Assistant Professor of Religion
Elizabeth Pérez comes to the Religion Department after teaching, most recently, at Carleton College. She is an historian of religions specializing in African-influenced traditions of the Caribbean and Latin America, such as Haitian Vodou and Brazilian Candomblé. She received her bachelor’s degree in religion and cultural studies from Hampshire College in 1997, and her M.A. (1999) and Ph.D. (2010) from the University of Chicago Divinity School. Her publications include articles and several reviews. She is currently at work on her first book, based on doctoral research conducted in a predominantly Black community of Afro-Cuban Lucumí, Espiritismo, and Palo Monte practitioners on the South Side of Chicago. Her new research project examines the challenges of transgender and transsexual people as religious actors in the contemporary United States.
“Portable Portals: Transnational Rituals for the Head Across Globalizing Orisha Traditions,” Nova Religio 16, no. 4 (2013): 35-62, special issue on religion and transnationalism in the Americas.
“Willful Spirits and Weakened Flesh: Historicizing the Initiation Narrative in Afro-Cuban Religions,” Journal of Africana Religions 1, no. 2 (2013): 151-93.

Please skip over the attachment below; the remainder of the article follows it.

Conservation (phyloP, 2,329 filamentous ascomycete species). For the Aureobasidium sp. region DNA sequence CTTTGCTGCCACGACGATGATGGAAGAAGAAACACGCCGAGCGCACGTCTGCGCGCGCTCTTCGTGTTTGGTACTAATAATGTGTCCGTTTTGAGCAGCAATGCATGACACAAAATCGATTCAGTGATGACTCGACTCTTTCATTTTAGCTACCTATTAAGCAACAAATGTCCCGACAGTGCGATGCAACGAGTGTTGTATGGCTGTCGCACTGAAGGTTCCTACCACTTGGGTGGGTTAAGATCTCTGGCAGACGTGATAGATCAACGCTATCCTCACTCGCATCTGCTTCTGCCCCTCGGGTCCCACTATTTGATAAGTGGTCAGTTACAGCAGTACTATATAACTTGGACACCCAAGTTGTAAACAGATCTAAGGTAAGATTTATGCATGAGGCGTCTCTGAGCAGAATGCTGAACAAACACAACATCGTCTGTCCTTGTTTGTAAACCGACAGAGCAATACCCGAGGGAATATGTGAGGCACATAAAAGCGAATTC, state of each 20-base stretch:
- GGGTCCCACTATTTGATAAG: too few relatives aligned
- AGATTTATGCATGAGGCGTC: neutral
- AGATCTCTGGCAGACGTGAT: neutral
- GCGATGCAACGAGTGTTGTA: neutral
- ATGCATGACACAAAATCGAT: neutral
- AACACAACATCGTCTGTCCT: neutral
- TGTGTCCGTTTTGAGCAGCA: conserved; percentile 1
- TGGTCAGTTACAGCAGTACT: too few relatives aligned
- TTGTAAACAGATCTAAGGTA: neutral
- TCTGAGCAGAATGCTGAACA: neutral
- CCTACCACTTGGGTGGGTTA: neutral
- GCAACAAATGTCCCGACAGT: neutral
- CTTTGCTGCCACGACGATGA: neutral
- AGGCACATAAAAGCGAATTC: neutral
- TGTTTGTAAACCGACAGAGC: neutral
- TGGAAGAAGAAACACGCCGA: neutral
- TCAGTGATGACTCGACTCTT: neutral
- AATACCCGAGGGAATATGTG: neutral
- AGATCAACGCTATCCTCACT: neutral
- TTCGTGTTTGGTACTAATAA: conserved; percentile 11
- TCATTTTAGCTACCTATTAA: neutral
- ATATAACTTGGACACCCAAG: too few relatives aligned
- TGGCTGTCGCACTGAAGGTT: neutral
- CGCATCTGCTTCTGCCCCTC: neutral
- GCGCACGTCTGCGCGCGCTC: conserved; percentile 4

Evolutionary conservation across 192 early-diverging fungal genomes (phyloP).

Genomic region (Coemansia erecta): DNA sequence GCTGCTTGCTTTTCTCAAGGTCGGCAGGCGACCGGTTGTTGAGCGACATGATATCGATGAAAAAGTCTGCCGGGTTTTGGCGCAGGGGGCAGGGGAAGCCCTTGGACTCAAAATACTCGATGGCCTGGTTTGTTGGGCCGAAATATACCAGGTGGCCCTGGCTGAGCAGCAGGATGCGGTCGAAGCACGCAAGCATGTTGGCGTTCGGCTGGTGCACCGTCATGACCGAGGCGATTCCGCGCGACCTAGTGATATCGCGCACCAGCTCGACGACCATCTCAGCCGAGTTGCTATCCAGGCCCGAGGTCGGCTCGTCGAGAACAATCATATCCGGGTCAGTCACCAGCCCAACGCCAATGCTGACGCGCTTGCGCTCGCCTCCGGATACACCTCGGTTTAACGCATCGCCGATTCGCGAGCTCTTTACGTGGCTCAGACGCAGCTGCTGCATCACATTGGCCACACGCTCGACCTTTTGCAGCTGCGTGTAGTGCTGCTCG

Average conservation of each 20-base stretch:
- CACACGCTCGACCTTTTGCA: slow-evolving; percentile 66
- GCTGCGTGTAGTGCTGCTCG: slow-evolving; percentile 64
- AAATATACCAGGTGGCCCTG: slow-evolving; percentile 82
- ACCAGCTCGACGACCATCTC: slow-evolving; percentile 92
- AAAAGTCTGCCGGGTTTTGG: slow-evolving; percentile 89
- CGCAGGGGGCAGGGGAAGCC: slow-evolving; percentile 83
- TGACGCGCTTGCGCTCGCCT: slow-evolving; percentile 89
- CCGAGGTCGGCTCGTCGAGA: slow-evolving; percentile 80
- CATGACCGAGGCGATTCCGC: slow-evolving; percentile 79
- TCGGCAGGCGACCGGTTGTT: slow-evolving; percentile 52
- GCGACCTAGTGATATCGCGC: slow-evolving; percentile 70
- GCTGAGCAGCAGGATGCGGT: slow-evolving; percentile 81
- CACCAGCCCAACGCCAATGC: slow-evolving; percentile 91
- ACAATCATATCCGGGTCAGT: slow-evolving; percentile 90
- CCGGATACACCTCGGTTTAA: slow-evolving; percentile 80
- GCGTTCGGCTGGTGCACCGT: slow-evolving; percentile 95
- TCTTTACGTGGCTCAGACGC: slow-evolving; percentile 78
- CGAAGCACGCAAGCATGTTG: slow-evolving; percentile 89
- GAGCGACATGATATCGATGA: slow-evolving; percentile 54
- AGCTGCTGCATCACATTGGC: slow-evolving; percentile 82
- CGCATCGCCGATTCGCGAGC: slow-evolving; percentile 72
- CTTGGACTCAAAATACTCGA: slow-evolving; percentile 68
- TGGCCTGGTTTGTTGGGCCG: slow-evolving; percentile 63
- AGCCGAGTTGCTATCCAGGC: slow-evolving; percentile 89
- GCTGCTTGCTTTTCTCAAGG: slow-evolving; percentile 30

“Staging Transformation: Spiritist Liturgies as Theatres of Conversion in Afro-Cuban Religious Practice,” Culture and Religion 13, no. 3 (2012): 372-400.
“Cooking for the Gods: Sensuous Ethnography, Sensory Knowledge, and the Kitchen in Lucumí Tradition,” Religion 41, no. 4 (2011): 665-83.
“Spiritist Mediumship as Historical Mediation: African-American Pasts, Black Ancestral Presence, and Afro-Cuban Religions,” Journal of Religion in Africa 41, no. 4 (2011): 330-65.
“The Virgin in the Mirror: Reading Images of a Black Madonna Through the Lens of Afro-Cuban Women’s Experiences,” Journal of African-American History (Special Issue: “Explorations within the African Diaspora”) 95, no. 2 (2010): 202-28.
“Nobody’s Mammy: Yemayá as Fierce Foremother in Afro-Cuban Religions," in Yemoja: Gender, Sexuality, and Creativity in the Latina/o and Afro-Atlantic Diasporas, 1-20, edited by Solimar Otero and Toyin Falola, SUNY Press, October 2013.